Things Look Good for Dodgers, Bad for Angels
Sometimes baseball is a game of inferences, the assumptions outliving the facts.
Even though the Angels have won more games than the Dodgers (77 to 76), the perception is the Dodgers are having the feel-good season and the Angels are headed toward disappointment.
Some of it’s a matter of location, of course. The Dodgers happen to reside in the National League West, where 76 wins are good enough for first place. (Time for a quick reality check: the NL West is continuously bashed, but the NL Central has more sub-.500 teams, including the two worst in the league, Chicago and Pittsburgh).
Anything the Dodgers accomplished this year would be a bonus. If they could squeeze enough at-bats out of the veterans and maybe break in a few youngsters, maybe they could make a run in a weak division. Not only have Andre Ethier, Russell Martin and Chad Billingsley broken through, veterans Nomar Garciaparra and Kenny Lofton had enough left to be contributors.
For the Angels, with the biggest, baddest payroll west of the Mississippi, a division title was mandatory. Even though Jered Weaver, Howie Kendrick, Joe Saunders and Mike Napoli have shown they can be valuable big-league players, if the Angels fail to make the playoffs this season, it will feel like a failure.
Here’s a quick snapshot of where the Angels stood Sunday: They needed help from the Tampa Bay Devil Rays to make it a successful day. Any time you’re dependent on the Devil Rays, it’s time to reassess your lot in life.
Because the Devil Rays couldn’t beat Oakland, the Angels’ 4-3 victory Sunday over the Toronto Blue Jays didn’t change a thing, it merely kept the Angels within 5 1/2 games of the Athletics -- the same number they’ve been stuck on for a week. Nineteen games are left (seven against Oakland), which is not enough time. The Angels can’t get, or stay, any hotter than they’ve been, winning seven of eight, but they’ve gained only three games on the A’s in that time.
Angels Manager Mike Scioscia was asked if Vladimir Guerrero could be expected to carry the Angels into the postseason the way he did the last two years. In 2004, Guerrero hit .371 with 10 home runs and 23 RBIs in September to clinch the AL most valuable player award. Last September, he hit .330 with six home runs and 19 RBIs.
But there was a different dynamic at work that allowed the Angels to capitalize: “The last couple of years, our pitching came together, we had a defense that was playing terrific,” Scioscia said.
Scioscia said a hot hitter can’t be expected to carry a team when the defense has been shaky. It’s cost them games and even series this year.
“It’s been painful,” Scioscia said.
Of course, the biggest complaint about the Angels all season has been their lack of offense. Even in a victory Sunday, they were three-for-13 batting with runners in scoring position and left 12 men on base. Which leads to another reason we think of the Angels and Dodgers so differently: general manager activity. I’m not saying Bill Stoneman hasn’t done anything this season -- I did see him hold a door open for a woman in a wheelchair Sunday. But that pales compared with the work done by the Dodgers’ Ned Colletti.
“Colletti has made a lot of moves, when he’s made a mistake or when things haven’t been working, he hasn’t just stayed status quo,” former Dodger Eric Karros said. “Colletti has made moves and has been pro-active, not gone with, ‘Well, this is who we decided on, this is who we’re going with.’ ”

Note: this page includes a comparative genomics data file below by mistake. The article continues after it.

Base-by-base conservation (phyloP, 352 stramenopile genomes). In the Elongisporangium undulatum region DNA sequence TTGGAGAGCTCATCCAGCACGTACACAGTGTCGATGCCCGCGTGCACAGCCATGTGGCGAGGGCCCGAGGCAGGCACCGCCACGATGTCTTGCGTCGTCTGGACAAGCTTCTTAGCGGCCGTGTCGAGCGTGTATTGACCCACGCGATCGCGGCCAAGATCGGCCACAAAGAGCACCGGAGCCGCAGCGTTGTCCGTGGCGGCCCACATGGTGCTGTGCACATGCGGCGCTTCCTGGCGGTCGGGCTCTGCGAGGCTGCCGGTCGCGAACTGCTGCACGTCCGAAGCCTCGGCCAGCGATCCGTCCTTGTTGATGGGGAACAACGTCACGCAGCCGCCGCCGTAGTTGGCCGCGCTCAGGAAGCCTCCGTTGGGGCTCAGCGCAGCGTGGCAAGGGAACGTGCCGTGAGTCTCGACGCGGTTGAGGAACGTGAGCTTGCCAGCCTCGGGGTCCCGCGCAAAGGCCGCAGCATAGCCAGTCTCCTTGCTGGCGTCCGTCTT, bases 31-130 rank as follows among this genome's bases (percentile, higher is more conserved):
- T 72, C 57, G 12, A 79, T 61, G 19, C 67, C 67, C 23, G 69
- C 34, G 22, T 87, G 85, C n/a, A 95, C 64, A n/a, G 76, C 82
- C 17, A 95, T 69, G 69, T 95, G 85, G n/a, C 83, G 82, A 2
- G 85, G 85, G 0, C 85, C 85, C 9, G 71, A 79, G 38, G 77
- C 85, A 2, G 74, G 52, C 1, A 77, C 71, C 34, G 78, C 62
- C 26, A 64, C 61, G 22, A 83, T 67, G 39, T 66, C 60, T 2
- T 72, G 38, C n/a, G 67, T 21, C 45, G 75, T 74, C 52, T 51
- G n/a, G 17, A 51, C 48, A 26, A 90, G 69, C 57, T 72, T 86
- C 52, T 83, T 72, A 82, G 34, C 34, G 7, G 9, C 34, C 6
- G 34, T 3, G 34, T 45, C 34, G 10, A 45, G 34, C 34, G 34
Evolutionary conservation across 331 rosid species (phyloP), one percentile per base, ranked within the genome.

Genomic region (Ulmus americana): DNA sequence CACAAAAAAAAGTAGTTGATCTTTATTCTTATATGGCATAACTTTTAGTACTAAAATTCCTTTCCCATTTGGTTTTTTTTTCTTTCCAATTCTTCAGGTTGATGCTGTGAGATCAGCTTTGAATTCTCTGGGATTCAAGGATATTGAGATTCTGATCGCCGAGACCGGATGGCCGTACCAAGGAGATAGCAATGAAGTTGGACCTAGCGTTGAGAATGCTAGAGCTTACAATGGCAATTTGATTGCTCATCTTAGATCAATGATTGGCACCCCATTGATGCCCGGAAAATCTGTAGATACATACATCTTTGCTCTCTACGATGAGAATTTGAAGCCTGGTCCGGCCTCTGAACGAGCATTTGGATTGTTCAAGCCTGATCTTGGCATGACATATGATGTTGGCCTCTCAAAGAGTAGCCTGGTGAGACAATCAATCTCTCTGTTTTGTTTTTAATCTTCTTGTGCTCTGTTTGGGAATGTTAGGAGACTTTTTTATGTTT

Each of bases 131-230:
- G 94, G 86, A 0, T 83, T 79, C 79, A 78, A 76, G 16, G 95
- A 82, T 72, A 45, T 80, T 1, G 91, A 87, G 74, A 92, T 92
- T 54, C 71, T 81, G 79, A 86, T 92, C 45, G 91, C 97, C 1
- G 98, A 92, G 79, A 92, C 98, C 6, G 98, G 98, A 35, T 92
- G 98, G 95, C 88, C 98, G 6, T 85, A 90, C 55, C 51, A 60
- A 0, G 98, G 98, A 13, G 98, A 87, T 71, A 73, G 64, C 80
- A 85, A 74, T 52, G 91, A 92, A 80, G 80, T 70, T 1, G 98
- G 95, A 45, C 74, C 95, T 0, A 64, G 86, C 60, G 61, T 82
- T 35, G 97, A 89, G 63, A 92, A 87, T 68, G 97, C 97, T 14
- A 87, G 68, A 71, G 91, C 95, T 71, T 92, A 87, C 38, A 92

He’s even risked some prospects, most notably Joel Guzman, in a push to win this year. Stoneman has already lost bets such as Dallas McPherson over Troy Glaus.
But let’s give Stoneman credit for assembling this pitching staff, a rotation for which the Dodgers would kill. Although he has barely cracked .500 of late, for the season Jered Weaver has been one of the surer things in baseball; after Sunday the Angels are 12-4 when he starts.
The Dodgers don’t have a sure-thing starter. Their closest is Brad Penny (the Dodgers are 17-12 in games he starts), but with his second-half funk he’s far from a lock whenever he takes the mound.
A West Coast-based scout said, “I think in a mediocre division, their mediocre starting pitching might end up to be their Achilles’ heel. They just don’t have much after their second or third starter.
“I like their club. I love some of the young kids. I love Martin -- to me he’s been such a big addition since he showed up, the pitching staff has been so much better. But unless Penny or one of the young starters step up, it’s going to be real hard for them.”
He said this Friday, before Hong-Chih Kuo and Eric Stults beat the Mets in their first starts of the season. We still have to see if they can be reliable or if those were their Edwin Jackson moments.
Karros actually considers the front end of the Dodgers rotation to be their strength (he’d give Derek Lowe the Cy Young Award if the Dodgers make the playoffs).
“I like the Dodgers’ chances as well as anybody’s in the NL,” Karros said. “I think they’re a good team. I think people should be excited about this club and the fact they’re playing meaningful games in September.”
They’ll turn those games into an NL West division title. As for the Angels, they’ll learn that even the third-highest payroll doesn’t guarantee a trip to the postseason. At least un-miserly has company -- the Boston Red Sox and their second-highest payroll will also be home for the playoffs.
I can’t see the Dodgers winning a playoff series. But with the public perception they currently hold, that wouldn’t make them losers.
J.A. Adande can be reached at firstname.lastname@example.org. To read more by Adande, go to latimes.com/adandeblog.